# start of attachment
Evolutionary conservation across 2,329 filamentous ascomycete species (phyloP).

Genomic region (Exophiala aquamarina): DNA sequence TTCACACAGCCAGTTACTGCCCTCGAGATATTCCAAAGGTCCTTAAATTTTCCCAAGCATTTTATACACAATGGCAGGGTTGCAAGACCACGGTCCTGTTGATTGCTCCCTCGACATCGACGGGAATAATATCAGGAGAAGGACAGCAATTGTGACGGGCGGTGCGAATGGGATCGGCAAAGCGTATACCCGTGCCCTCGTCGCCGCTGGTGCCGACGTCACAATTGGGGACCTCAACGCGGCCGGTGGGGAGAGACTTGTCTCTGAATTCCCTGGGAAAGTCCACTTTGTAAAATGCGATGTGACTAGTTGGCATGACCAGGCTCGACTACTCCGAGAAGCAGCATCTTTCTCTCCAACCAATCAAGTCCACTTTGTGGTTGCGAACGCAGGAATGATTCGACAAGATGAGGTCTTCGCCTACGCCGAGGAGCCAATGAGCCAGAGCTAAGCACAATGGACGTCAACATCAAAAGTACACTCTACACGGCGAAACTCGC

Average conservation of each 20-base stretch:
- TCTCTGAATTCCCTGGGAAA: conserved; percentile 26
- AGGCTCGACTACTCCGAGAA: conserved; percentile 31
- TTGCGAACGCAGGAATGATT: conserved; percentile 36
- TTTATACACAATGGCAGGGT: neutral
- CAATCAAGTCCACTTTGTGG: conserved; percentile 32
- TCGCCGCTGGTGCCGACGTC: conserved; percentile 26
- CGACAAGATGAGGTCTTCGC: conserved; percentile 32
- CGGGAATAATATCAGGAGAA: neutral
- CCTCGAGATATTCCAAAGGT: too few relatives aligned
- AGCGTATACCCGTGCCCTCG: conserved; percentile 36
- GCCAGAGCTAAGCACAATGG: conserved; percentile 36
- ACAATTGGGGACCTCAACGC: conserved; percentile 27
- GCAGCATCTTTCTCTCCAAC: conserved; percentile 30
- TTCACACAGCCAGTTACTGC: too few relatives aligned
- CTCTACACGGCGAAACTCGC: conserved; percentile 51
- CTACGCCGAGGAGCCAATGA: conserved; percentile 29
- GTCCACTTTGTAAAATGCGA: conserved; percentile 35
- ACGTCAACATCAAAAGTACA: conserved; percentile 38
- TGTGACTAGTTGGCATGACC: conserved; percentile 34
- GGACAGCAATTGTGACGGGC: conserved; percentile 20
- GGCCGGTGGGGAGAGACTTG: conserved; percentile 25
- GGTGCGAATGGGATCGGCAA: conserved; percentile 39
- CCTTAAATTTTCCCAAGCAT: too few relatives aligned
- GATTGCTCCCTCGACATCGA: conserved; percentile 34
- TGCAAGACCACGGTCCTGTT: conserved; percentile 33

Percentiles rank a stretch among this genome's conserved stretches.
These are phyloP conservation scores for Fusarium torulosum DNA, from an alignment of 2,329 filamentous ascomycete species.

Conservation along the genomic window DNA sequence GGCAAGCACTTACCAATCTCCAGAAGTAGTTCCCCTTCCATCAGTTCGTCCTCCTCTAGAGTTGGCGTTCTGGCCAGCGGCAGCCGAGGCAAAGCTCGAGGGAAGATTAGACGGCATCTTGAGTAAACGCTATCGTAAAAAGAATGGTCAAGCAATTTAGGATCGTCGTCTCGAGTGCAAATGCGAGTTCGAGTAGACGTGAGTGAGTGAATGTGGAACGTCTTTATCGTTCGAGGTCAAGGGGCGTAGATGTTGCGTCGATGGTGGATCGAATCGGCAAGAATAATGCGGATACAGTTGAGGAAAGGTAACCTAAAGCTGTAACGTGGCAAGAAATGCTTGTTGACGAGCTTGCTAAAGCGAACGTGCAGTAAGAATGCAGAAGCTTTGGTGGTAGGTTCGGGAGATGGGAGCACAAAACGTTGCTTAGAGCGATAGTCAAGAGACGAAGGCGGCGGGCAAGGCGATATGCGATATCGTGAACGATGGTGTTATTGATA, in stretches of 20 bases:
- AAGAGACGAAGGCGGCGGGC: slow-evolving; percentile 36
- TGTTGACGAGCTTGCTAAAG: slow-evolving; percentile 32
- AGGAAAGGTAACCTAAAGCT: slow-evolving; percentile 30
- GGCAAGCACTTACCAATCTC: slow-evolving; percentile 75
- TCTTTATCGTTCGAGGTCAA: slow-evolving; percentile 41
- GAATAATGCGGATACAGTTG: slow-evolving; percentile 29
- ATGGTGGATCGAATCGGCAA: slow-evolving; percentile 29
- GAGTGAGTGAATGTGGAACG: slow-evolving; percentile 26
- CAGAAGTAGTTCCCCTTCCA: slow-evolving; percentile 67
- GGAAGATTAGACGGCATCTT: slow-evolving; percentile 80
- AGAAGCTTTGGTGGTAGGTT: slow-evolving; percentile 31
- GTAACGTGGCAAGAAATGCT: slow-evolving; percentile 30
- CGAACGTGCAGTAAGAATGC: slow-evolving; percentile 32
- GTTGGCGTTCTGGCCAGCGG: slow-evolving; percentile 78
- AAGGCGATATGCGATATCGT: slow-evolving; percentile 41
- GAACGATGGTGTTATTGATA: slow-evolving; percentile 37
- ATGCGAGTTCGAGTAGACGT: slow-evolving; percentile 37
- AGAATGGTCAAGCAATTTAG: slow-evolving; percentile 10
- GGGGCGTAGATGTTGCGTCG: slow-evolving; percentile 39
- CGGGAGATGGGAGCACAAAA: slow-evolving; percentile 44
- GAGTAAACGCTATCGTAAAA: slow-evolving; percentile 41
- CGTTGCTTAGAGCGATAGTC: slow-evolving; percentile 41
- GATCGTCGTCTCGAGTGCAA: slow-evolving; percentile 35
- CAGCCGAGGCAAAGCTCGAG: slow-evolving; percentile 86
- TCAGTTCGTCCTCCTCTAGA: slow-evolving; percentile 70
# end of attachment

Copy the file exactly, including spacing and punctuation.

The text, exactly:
Evolutionary conservation across 2,329 filamentous ascomycete species (phyloP).

Genomic region (Exophiala aquamarina): DNA sequence TTCACACAGCCAGTTACTGCCCTCGAGATATTCCAAAGGTCCTTAAATTTTCCCAAGCATTTTATACACAATGGCAGGGTTGCAAGACCACGGTCCTGTTGATTGCTCCCTCGACATCGACGGGAATAATATCAGGAGAAGGACAGCAATTGTGACGGGCGGTGCGAATGGGATCGGCAAAGCGTATACCCGTGCCCTCGTCGCCGCTGGTGCCGACGTCACAATTGGGGACCTCAACGCGGCCGGTGGGGAGAGACTTGTCTCTGAATTCCCTGGGAAAGTCCACTTTGTAAAATGCGATGTGACTAGTTGGCATGACCAGGCTCGACTACTCCGAGAAGCAGCATCTTTCTCTCCAACCAATCAAGTCCACTTTGTGGTTGCGAACGCAGGAATGATTCGACAAGATGAGGTCTTCGCCTACGCCGAGGAGCCAATGAGCCAGAGCTAAGCACAATGGACGTCAACATCAAAAGTACACTCTACACGGCGAAACTCGC

Average conservation of each 20-base stretch:
- TCTCTGAATTCCCTGGGAAA: conserved; percentile 26
- AGGCTCGACTACTCCGAGAA: conserved; percentile 31
- TTGCGAACGCAGGAATGATT: conserved; percentile 36
- TTTATACACAATGGCAGGGT: neutral
- CAATCAAGTCCACTTTGTGG: conserved; percentile 32
- TCGCCGCTGGTGCCGACGTC: conserved; percentile 26
- CGACAAGATGAGGTCTTCGC: conserved; percentile 32
- CGGGAATAATATCAGGAGAA: neutral
- CCTCGAGATATTCCAAAGGT: too few relatives aligned
- AGCGTATACCCGTGCCCTCG: conserved; percentile 36
- GCCAGAGCTAAGCACAATGG: conserved; percentile 36
- ACAATTGGGGACCTCAACGC: conserved; percentile 27
- GCAGCATCTTTCTCTCCAAC: conserved; percentile 30
- TTCACACAGCCAGTTACTGC: too few relatives aligned
- CTCTACACGGCGAAACTCGC: conserved; percentile 51
- CTACGCCGAGGAGCCAATGA: conserved; percentile 29
- GTCCACTTTGTAAAATGCGA: conserved; percentile 35
- ACGTCAACATCAAAAGTACA: conserved; percentile 38
- TGTGACTAGTTGGCATGACC: conserved; percentile 34
- GGACAGCAATTGTGACGGGC: conserved; percentile 20
- GGCCGGTGGGGAGAGACTTG: conserved; percentile 25
- GGTGCGAATGGGATCGGCAA: conserved; percentile 39
- CCTTAAATTTTCCCAAGCAT: too few relatives aligned
- GATTGCTCCCTCGACATCGA: conserved; percentile 34
- TGCAAGACCACGGTCCTGTT: conserved; percentile 33

Percentiles rank a stretch among this genome's conserved stretches.
These are phyloP conservation scores for Fusarium torulosum DNA, from an alignment of 2,329 filamentous ascomycete species.

Conservation along the genomic window DNA sequence GGCAAGCACTTACCAATCTCCAGAAGTAGTTCCCCTTCCATCAGTTCGTCCTCCTCTAGAGTTGGCGTTCTGGCCAGCGGCAGCCGAGGCAAAGCTCGAGGGAAGATTAGACGGCATCTTGAGTAAACGCTATCGTAAAAAGAATGGTCAAGCAATTTAGGATCGTCGTCTCGAGTGCAAATGCGAGTTCGAGTAGACGTGAGTGAGTGAATGTGGAACGTCTTTATCGTTCGAGGTCAAGGGGCGTAGATGTTGCGTCGATGGTGGATCGAATCGGCAAGAATAATGCGGATACAGTTGAGGAAAGGTAACCTAAAGCTGTAACGTGGCAAGAAATGCTTGTTGACGAGCTTGCTAAAGCGAACGTGCAGTAAGAATGCAGAAGCTTTGGTGGTAGGTTCGGGAGATGGGAGCACAAAACGTTGCTTAGAGCGATAGTCAAGAGACGAAGGCGGCGGGCAAGGCGATATGCGATATCGTGAACGATGGTGTTATTGATA, in stretches of 20 bases:
- AAGAGACGAAGGCGGCGGGC: slow-evolving; percentile 36
- TGTTGACGAGCTTGCTAAAG: slow-evolving; percentile 32
- AGGAAAGGTAACCTAAAGCT: slow-evolving; percentile 30
- GGCAAGCACTTACCAATCTC: slow-evolving; percentile 75
- TCTTTATCGTTCGAGGTCAA: slow-evolving; percentile 41
- GAATAATGCGGATACAGTTG: slow-evolving; percentile 29
- ATGGTGGATCGAATCGGCAA: slow-evolving; percentile 29
- GAGTGAGTGAATGTGGAACG: slow-evolving; percentile 26
- CAGAAGTAGTTCCCCTTCCA: slow-evolving; percentile 67
- GGAAGATTAGACGGCATCTT: slow-evolving; percentile 80
- AGAAGCTTTGGTGGTAGGTT: slow-evolving; percentile 31
- GTAACGTGGCAAGAAATGCT: slow-evolving; percentile 30
- CGAACGTGCAGTAAGAATGC: slow-evolving; percentile 32
- GTTGGCGTTCTGGCCAGCGG: slow-evolving; percentile 78
- AAGGCGATATGCGATATCGT: slow-evolving; percentile 41
- GAACGATGGTGTTATTGATA: slow-evolving; percentile 37
- ATGCGAGTTCGAGTAGACGT: slow-evolving; percentile 37
- AGAATGGTCAAGCAATTTAG: slow-evolving; percentile 10
- GGGGCGTAGATGTTGCGTCG: slow-evolving; percentile 39
- CGGGAGATGGGAGCACAAAA: slow-evolving; percentile 44
- GAGTAAACGCTATCGTAAAA: slow-evolving; percentile 41
- CGTTGCTTAGAGCGATAGTC: slow-evolving; percentile 41
- GATCGTCGTCTCGAGTGCAA: slow-evolving; percentile 35
- CAGCCGAGGCAAAGCTCGAG: slow-evolving; percentile 86
- TCAGTTCGTCCTCCTCTAGA: slow-evolving; percentile 70